Exchange rate is a vital political issue

  • 20/09/2012

By Peter Wilson, Political Writer

For the last three months, opposition parties have been talking as much about the exchange rate as they have about John Banks and asset sales.

There's been scant attention from the media, but as the donations scandal runs out of steam and Maori water rights dissolve in a series of inconclusive hui, the debate is gaining prominence.

In the last few weeks manufacturers, exporters and unions have jointed Labour, the Greens and NZ First in demanding action.

The problem is that the dollar's value against other currencies is much too high and it is crippling exporters. New Zealand's products cost too much on the international market and they aren't competitive.

Two high-profile cases this month have helped the politicians who are calling for the dollar's value to be brought down - Solid Energy's coal mines and the Tiwai Point aluminium smelter are in strife.

They're laying off workers and both cite the strength of the dollar as one of the main reasons why their exports are falling.

The opposition parties want the Reserve Bank Act to be changed so it has the power to intervene.

"We can't be a pacifist in an international currency war," says Greens co-leader Russel Norman.

"Our trading partners are actively working to devalue their currencies, leaving the kiwi dollar at record levels."

Labour finance spokesman David Parker says the problem is that by law the Reserve Bank must give priority to controlling inflation.

"We must change the law," he says.

"The Reserve Bank is getting off the hook because it is being told it must keep inflation under control.

"Other countries are lowering their currencies so they can export more. They are playing hard ball while National is playing by the old rules."

NZ First leader Winston Peters' trenchant criticism includes the accusation that the Government is living in the past.

"Why try to solve yesterday's problems?" he asks.

"There is no help for manufacturers, no help for exporters, in fact nothing at all except tired old economic philosophies that have been debunked a long time ago."

The Government is just as adamant that intervention wouldn't work, even if the Reserve Bank tried it.

"There's no free lunch around the exchange rate," Finance Minister Bill English says.

"Any attempt to move it comes with large costs and large risks - New Zealand has been down that path before."

In Parliament this week Parker, Peters and Norman reeled off lists of developed countries they said were successfully devaluing their currencies.

English responded by saying only Singapore and Switzerland were defending a fixed exchange rate.

"They both have very large reserves and they are building up huge imbalances... and one has yet to see whether the experiment is going to work," he said.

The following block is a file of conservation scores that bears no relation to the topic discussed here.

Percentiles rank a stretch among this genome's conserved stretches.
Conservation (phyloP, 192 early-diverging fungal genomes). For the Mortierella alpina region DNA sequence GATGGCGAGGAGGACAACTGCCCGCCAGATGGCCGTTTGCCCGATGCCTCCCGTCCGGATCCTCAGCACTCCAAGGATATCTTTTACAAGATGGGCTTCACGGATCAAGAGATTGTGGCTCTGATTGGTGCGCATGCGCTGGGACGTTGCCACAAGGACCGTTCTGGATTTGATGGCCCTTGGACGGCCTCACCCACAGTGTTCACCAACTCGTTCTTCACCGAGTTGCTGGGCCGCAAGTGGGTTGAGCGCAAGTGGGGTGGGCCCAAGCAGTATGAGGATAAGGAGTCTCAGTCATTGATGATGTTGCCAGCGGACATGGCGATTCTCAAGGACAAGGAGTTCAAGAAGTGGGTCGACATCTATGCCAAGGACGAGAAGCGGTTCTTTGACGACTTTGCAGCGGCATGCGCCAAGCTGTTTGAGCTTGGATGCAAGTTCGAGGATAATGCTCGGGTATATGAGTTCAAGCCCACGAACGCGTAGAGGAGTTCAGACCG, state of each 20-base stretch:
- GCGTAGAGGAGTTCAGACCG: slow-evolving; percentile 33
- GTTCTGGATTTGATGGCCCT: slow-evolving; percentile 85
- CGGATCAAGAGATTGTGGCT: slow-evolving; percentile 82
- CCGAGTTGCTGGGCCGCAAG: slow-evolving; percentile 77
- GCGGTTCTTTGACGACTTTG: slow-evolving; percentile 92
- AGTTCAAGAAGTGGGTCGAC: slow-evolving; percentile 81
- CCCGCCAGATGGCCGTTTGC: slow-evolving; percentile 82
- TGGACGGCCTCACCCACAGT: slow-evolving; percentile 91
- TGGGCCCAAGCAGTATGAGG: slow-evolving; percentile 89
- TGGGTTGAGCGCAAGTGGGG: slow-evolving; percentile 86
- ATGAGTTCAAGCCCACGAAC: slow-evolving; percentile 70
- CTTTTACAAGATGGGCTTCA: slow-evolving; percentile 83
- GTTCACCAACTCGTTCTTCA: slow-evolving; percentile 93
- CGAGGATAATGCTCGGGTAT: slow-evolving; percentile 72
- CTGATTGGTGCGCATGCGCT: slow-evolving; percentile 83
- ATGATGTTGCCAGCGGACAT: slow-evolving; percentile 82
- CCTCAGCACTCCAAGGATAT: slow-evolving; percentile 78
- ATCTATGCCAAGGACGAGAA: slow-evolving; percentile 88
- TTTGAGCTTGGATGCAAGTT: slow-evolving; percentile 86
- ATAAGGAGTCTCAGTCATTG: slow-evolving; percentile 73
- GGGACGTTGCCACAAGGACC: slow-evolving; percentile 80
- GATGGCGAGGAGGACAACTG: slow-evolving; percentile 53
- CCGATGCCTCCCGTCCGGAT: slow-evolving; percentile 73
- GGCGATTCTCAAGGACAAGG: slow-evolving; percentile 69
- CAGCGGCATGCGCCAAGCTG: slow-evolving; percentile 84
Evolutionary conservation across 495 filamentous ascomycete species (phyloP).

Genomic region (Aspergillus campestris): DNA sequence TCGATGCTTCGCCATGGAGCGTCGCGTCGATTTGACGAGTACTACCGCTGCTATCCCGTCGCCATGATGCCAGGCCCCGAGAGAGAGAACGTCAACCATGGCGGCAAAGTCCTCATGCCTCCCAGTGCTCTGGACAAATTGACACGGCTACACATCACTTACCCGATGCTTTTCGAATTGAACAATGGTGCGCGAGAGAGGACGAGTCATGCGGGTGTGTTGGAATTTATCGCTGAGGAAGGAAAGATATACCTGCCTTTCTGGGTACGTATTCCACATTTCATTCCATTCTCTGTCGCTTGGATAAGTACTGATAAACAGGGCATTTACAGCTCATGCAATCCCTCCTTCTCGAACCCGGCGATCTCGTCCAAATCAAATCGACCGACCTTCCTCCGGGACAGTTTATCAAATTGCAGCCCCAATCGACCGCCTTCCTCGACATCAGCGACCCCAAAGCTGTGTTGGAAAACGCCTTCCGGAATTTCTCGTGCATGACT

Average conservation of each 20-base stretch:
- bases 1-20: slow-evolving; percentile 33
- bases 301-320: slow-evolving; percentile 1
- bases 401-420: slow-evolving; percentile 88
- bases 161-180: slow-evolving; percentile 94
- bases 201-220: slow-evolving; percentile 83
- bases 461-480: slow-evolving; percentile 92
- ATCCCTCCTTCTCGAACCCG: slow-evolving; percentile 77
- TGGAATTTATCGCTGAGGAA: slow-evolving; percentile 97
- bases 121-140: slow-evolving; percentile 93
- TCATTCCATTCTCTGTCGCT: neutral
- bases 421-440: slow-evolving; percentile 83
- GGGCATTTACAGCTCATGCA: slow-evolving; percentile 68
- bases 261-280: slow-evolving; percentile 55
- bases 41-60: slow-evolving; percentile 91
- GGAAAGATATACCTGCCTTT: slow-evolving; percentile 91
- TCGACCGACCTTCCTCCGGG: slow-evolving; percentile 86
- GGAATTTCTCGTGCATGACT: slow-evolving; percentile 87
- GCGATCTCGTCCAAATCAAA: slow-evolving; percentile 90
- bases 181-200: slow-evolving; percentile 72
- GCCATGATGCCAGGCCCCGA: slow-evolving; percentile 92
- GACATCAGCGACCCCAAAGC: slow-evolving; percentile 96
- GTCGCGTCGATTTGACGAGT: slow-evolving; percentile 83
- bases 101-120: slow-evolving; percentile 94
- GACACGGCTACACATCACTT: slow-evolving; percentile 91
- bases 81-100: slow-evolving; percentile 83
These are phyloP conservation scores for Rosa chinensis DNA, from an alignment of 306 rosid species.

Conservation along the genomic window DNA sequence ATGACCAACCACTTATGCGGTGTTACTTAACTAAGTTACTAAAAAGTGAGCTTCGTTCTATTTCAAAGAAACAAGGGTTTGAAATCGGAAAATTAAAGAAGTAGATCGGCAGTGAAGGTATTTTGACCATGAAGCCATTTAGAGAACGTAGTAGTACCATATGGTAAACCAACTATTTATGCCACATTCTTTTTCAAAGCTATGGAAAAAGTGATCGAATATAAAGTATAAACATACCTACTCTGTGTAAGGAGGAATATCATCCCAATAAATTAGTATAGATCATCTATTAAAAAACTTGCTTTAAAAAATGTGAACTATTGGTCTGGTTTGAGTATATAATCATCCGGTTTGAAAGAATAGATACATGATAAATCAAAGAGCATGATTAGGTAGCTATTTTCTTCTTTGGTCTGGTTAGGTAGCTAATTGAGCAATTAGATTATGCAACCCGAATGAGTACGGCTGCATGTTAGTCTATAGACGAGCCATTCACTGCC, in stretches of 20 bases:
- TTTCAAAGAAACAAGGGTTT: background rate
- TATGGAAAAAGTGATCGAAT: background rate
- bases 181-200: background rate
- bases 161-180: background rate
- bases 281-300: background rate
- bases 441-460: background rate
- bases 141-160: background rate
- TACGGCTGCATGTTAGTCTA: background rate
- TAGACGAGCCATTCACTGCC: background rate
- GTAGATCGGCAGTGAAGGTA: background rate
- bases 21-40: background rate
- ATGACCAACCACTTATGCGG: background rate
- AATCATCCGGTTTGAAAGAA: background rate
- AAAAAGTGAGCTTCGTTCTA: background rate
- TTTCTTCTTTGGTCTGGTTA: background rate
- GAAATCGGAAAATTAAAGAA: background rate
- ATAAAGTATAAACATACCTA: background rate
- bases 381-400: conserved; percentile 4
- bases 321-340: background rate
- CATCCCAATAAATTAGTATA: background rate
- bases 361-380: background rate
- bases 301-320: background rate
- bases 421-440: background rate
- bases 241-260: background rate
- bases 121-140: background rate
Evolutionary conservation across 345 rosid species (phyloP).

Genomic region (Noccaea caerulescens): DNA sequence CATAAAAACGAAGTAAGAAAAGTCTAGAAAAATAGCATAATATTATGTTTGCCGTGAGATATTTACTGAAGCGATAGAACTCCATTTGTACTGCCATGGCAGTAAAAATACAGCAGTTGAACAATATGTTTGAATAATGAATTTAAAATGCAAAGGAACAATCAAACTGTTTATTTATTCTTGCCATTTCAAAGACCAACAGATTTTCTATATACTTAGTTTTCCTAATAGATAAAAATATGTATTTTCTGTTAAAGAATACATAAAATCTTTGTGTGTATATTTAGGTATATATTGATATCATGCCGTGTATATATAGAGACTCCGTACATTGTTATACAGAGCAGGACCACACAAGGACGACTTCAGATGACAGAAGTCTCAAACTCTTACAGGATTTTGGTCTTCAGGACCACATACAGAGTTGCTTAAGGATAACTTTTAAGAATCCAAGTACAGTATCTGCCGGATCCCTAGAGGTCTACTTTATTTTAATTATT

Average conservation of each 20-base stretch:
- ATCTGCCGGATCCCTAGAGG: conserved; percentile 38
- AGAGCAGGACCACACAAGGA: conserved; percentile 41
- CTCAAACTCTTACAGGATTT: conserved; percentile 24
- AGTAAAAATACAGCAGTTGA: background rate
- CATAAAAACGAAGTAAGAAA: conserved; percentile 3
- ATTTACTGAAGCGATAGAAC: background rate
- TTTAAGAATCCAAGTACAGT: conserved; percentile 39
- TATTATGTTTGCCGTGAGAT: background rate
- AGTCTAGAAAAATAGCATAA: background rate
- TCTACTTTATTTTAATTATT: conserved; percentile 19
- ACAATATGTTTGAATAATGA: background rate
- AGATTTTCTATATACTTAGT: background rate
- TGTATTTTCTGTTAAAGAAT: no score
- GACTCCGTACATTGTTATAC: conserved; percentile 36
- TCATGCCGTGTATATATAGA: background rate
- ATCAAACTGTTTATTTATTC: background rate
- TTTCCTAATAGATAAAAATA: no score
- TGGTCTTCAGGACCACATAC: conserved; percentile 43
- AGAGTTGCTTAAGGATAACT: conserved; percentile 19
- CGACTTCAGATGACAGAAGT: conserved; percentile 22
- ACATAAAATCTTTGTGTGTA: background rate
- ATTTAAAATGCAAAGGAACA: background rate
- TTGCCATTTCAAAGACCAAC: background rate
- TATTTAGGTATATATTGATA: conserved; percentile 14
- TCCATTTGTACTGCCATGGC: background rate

"The UK and the US are printing money because they have zero interest rates. The fact that they are printing money is a sign of deep distress in their economies, not success."

At the end of this week the dollar was hovering around the US83 cent mark. Anything over 75 cents is considered hazardous, and Prime Minister John Key has acknowledged that.

The Manufacturers and Exporters Association wants it brought down to 60 cents, which English has rejected out of hand.

He told Parliament that would have a catastrophic impact on the standard of living as the price of imports rocketed.

For more than a year the Reserve Bank has held the official cash rate at 2.5 percent, a record low but well above most other countries.

It uses the rate as a blunt instrument to control inflation, and the main point of opposition party protest is that it must be given the flexibility to also use it to influence the exchange rate.

They say high interest rates offered in New Zealand are one of the reasons why the dollar is over-valued by about 20 percent.

Outgoing Reserve Bank governor Alan Bollard doesn't think much, if anything, can be done.

"New Zealand is a tiny country that no one else gives a stuff about," he said on Friday.

"They are concerned about their own problems, it's very hard to conceive of interventions that are going to change that."

Bollard says the Reserve Bank and the Treasury are well aware of the exchange rate problem and have been looking at ways to deal with it.

"So far, we haven't found them."

Peters has drafted a bill to amend the Reserve Bank Act and it will come up for its first reading in about three weeks.

The Government has said it won't support the bill but opposition parties will argue strenuously for it to at least be sent to a select committee so expert evidence can be heard.

The debate on it will be one of the most important Parliament has held since last year's election.


source: newshub archive